With the hideous machinations of modern-day sexual predators such as Harvey Weinstein and Jeffrey Epstein continuing to cause outrage, it seems way out of kilter to be viewing Mozart and Da Ponte’s remorseless serial molester Don Giovanni as a likeable scallywag. Yet that is what Scottish Opera’s revived production by Sir Thomas Allen succeeds in doing.
The vaguely menacing, shadowy Hammer Horror set by designer Simon Higlett, its mobile configurations visually ingenious if mechanically noisy, lends itself perfectly to a dramaturgy that seems deliberately unchallenging, comfortable with its sports dinner humour (I’m no prude, but I winced at the laddish boastfulness of Leporello’s Catalogue Aria), and altogether accepting that boys will be boys.
In short, it sits on the fence, governed by an anodyne contentment that makes the disappointment of the opera’s diabolical peroration unsurprising. Scattered thunder claps throughout seem like amateurish interruptions.
Thank goodness, then, for a cast that give us a musical experience worth celebrating, and a Scottish Opera Orchestra, under Stuart Stratford, stylishly on form. Roland Wood, almost a permanent company presence these days, applies pernicious dominance to the title role with a vocal delivery as rich in venom as seduction. Zachary Altman counters that with his lighter-sprung Leporello, just occasionally under-projected.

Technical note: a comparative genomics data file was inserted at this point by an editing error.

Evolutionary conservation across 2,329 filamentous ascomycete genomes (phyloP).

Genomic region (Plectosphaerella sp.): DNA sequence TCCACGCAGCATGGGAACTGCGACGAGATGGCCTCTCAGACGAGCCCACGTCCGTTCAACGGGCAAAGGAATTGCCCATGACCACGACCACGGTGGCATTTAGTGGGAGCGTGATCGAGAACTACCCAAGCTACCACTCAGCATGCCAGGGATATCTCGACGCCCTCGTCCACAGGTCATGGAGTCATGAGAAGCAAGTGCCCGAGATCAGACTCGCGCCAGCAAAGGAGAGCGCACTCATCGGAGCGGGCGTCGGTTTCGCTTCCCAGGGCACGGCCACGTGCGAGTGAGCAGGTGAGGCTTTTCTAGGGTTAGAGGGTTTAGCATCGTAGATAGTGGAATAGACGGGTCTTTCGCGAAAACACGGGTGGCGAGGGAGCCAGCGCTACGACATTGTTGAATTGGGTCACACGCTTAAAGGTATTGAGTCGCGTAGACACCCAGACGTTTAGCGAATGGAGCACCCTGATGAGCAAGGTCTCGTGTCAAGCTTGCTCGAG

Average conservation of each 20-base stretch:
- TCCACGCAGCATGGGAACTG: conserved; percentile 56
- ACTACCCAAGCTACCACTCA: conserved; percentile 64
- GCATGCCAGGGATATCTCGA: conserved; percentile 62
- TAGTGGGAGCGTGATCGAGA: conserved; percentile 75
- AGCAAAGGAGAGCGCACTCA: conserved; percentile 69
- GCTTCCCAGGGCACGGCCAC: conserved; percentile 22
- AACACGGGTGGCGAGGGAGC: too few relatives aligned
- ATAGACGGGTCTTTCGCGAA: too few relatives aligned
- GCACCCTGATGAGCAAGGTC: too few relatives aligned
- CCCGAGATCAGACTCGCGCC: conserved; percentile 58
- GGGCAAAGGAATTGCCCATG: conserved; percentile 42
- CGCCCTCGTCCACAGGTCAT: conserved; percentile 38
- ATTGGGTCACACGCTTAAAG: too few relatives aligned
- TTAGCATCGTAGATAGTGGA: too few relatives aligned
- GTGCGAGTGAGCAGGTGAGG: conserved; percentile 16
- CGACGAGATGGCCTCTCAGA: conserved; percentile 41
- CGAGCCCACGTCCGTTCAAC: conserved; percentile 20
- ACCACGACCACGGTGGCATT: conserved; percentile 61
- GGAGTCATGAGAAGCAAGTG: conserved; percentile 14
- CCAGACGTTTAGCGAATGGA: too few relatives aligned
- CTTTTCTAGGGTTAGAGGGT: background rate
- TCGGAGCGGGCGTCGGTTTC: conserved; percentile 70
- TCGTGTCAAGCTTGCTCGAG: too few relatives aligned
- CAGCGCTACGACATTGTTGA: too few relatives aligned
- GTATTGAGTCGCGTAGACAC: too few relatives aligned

The female protagonists are a matching tour de force. Hye-Youn Lee’s Donna Anna produces some of the production’s most impassioned singing, while Kitty Whately, as the discarded Donna Elvira, echoes her predicament with an endless, captivating range of vocal expression. Lea Shaw contributes a fresh and frothy Zerlino, against the agile jealousy of Emyr Wyn Jones as fiancé Masetto.
This production undersells Keel Watson’s magisterial Commendatore, and Pablo Bemsch’s Don Ottavio, though movingly portrayed, wavers periodically. In theatrical terms, it’s an opportunity missed.